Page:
U.S. Sen. Ben Sasse, R-Neb., described the President Donald Trump White House as chaotic and circus-like.
"I think it's pretty obvious," he told CNN's Jake Tapper Sunday, "when you are engaging the White House, as I do many, many times a week, that there's just a lot of chaos and a lot of reality TV circus."
The internal workings of the Trump White House has often been described as chaotic by insiders and journalists who cover it. Last week, that description came in a book by Washington Post veteran journalist Bob Woodward, Fear: Trump in the White House, and a New York Times op-ed by an unnamed White House insider dubbed "anonymous."
According to the Woodward book, White House Chief of Staff John Kelly said of Trump: "He's an idiot. It's pointless to try to convince him of anything. He's gone off the rails. We're in crazytown." Kelly denied calling Trump an idiot but has not specifically denied the rest of the quote.
Similarly, anonymous wrote, "Meetings with [Trump] veer off topic and off the rails, he engages in repetitive rants, and his impulsiveness results in half-baked, ill-informed and occasionally reckless decisions that have to be walked back."
Sasse, a longtime critic of Trump who didn't vote for him, tweeted last week that he regularly considers leaving the Republican Party. Sasse reiterated that point in his interview with Tapper, saying, "I probably think about it every morning ...."
"I conceive of myself as an independent conservative who caucuses with the Republicans. But, frankly, neither of these parties have a long-term vision for the future of the country," Sasse said.
Both political parties need a "future focused vision," Sasse argued, rather than "screaming at each other" and focused on opposing each others' agenda.
While acknowledging that "the president has done some good things," Sasse argued that Trump isn't thinking about what is good for the country long term.
When asked about "anonymous," Sasse said, "obviously, it's an impulsive White House, right? I mean, there are a lot of really good people around the president. He has done a good job, frankly, in a lot of the people that he's hired, but I think they'd like to be focused on a long-term agenda.
"I think Donald Trump, in the campaign of 2015-2016, was obviously right that Washington, D.C., doesn't work and does need to be disrupted. But then the question is, the disruption toward what end?"
Among Trump critics, a frequent critique of Sasse is that says the right things but doesn't do enough beyond talking. When asked about that, Sasse noted that a bill he co-authored on cyber-security recently got passed.
Plus, he added, "Frankly, in a democracy, one of the most basic, most important things we do is, we talk together about who we are as a people. Basic civic norms, deliberation and dialogue, reflection on universal human dignity and why the First Amendment is the beating heart of American life, those are all ways of saying we talk, so that we don't have violence as the way to figure out how to use the levers of government power. So, if we're not talking together about who we are as a people, we're going to lose a republic."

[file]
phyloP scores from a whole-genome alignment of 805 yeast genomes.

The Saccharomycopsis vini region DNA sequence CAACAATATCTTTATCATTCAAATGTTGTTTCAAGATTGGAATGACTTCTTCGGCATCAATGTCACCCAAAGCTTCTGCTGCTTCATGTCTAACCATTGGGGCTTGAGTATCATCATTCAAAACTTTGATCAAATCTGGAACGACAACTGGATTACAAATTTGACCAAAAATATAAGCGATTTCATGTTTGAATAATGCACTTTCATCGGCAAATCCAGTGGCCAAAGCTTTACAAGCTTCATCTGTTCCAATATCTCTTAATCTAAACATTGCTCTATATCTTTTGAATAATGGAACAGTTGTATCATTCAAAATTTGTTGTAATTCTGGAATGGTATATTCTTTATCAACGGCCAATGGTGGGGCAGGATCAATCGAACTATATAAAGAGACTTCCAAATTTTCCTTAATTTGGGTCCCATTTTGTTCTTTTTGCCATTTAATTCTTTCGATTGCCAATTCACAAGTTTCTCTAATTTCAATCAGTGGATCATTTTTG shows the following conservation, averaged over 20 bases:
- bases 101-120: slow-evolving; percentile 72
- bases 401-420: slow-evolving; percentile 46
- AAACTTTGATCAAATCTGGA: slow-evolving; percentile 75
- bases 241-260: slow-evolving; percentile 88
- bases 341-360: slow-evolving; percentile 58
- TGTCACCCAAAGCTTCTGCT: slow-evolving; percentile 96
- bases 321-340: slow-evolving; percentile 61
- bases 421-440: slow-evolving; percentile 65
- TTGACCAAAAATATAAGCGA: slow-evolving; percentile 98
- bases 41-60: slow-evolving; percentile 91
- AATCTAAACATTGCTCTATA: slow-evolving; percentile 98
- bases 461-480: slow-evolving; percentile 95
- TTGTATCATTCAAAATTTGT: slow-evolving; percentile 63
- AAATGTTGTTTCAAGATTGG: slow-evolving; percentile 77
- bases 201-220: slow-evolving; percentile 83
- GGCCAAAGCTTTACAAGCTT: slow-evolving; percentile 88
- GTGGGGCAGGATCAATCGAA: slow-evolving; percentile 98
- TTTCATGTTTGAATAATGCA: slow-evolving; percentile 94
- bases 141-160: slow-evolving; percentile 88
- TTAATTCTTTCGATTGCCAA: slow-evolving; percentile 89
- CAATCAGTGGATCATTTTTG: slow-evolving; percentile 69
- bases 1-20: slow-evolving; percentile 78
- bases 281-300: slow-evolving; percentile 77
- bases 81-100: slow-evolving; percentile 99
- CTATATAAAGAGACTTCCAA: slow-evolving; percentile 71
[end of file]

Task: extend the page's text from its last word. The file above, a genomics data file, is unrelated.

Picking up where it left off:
When asked if electing Trump has been worthwhile for Republicans, given the tax cuts, deregulation, and two Supreme Court picks, Sasse answered, "No, I'm arguing that the 2016 election was a dumpster fire, and that both of these candidates went into the election mostly being against the other one, and the American people basically said, pox on all your houses. And then they decided who to vote for that was the less bad, in their view. And we shouldn't be having elections like that in the future. We should have two good parties that have a long-term vision for the country, competing to be better than the other one, not competing to be less bad or better at the quick putdown on Twitter.
"And so I think that, again, President Trump has done a bunch of good things. The deregulation packages he's put through, the judicial nominees have been really good. But as far as focusing the country on a long-term agenda around the future of work and the future of war and helping kids understand the First Amendment again ... we're not focused on any of those things. And they're more important than the day-to-day legislating we are doing."
Trump has claimed the Woodward book is based upon false reporting with made-up quotes.
"The Woodward book is a scam. I don't talk the way I am quoted. If I did I would not have been elected President. These quotes were made up. The author uses every trick in the book to demean and belittle. I wish the people could see the real facts - and our country is doing GREAT!" he tweeted Friday.
Regarding anonymous, Trump has suggested the person may not exist, and if they do exist their actions could be illegal and treasonous.
"Does the so-called "Senior Administration Official" really exist, or is it just the Failing New York Times with another phony source? If the GUTLESS anonymous person does indeed exist, the Times must, for National Security purposes, turn him/her over to government at once!" he tweeted Wednesday.